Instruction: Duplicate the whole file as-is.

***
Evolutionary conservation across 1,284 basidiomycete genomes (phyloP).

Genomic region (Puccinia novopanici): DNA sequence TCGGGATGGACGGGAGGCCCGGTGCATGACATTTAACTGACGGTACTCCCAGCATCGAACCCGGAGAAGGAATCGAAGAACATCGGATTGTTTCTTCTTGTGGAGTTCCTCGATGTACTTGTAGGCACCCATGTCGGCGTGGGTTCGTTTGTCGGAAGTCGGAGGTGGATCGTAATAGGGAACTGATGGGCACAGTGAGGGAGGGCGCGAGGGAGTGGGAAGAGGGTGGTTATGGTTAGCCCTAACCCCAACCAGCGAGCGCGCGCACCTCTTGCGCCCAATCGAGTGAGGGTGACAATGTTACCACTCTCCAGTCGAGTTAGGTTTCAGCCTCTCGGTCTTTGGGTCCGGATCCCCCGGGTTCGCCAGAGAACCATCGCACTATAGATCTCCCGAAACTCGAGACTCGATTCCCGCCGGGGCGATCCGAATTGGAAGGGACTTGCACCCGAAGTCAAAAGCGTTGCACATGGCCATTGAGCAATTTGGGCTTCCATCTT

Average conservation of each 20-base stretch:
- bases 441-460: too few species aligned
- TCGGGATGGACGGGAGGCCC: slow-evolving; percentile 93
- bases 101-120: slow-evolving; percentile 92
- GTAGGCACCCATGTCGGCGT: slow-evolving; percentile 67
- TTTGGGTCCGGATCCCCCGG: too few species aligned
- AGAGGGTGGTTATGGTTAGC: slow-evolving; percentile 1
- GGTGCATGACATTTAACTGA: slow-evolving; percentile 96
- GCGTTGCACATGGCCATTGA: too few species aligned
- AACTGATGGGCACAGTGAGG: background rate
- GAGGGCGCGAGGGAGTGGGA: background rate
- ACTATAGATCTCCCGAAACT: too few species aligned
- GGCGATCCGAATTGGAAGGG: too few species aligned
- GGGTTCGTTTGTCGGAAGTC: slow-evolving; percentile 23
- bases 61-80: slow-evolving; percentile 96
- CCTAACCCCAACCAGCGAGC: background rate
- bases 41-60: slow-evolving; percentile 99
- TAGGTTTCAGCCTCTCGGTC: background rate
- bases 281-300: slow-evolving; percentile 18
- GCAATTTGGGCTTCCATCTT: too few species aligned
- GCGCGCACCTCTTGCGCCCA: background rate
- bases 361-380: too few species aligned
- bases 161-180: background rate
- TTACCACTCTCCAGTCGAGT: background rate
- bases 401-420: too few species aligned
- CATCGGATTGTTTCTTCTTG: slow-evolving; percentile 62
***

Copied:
Evolutionary conservation across 1,284 basidiomycete genomes (phyloP).

Genomic region (Puccinia novopanici): DNA sequence TCGGGATGGACGGGAGGCCCGGTGCATGACATTTAACTGACGGTACTCCCAGCATCGAACCCGGAGAAGGAATCGAAGAACATCGGATTGTTTCTTCTTGTGGAGTTCCTCGATGTACTTGTAGGCACCCATGTCGGCGTGGGTTCGTTTGTCGGAAGTCGGAGGTGGATCGTAATAGGGAACTGATGGGCACAGTGAGGGAGGGCGCGAGGGAGTGGGAAGAGGGTGGTTATGGTTAGCCCTAACCCCAACCAGCGAGCGCGCGCACCTCTTGCGCCCAATCGAGTGAGGGTGACAATGTTACCACTCTCCAGTCGAGTTAGGTTTCAGCCTCTCGGTCTTTGGGTCCGGATCCCCCGGGTTCGCCAGAGAACCATCGCACTATAGATCTCCCGAAACTCGAGACTCGATTCCCGCCGGGGCGATCCGAATTGGAAGGGACTTGCACCCGAAGTCAAAAGCGTTGCACATGGCCATTGAGCAATTTGGGCTTCCATCTT

Average conservation of each 20-base stretch:
- bases 441-460: too few species aligned
- TCGGGATGGACGGGAGGCCC: slow-evolving; percentile 93
- bases 101-120: slow-evolving; percentile 92
- GTAGGCACCCATGTCGGCGT: slow-evolving; percentile 67
- TTTGGGTCCGGATCCCCCGG: too few species aligned
- AGAGGGTGGTTATGGTTAGC: slow-evolving; percentile 1
- GGTGCATGACATTTAACTGA: slow-evolving; percentile 96
- GCGTTGCACATGGCCATTGA: too few species aligned
- AACTGATGGGCACAGTGAGG: background rate
- GAGGGCGCGAGGGAGTGGGA: background rate
- ACTATAGATCTCCCGAAACT: too few species aligned
- GGCGATCCGAATTGGAAGGG: too few species aligned
- GGGTTCGTTTGTCGGAAGTC: slow-evolving; percentile 23
- bases 61-80: slow-evolving; percentile 96
- CCTAACCCCAACCAGCGAGC: background rate
- bases 41-60: slow-evolving; percentile 99
- TAGGTTTCAGCCTCTCGGTC: background rate
- bases 281-300: slow-evolving; percentile 18
- GCAATTTGGGCTTCCATCTT: too few species aligned
- GCGCGCACCTCTTGCGCCCA: background rate
- bases 361-380: too few species aligned
- bases 161-180: background rate
- TTACCACTCTCCAGTCGAGT: background rate
- bases 401-420: too few species aligned
- CATCGGATTGTTTCTTCTTG: slow-evolving; percentile 62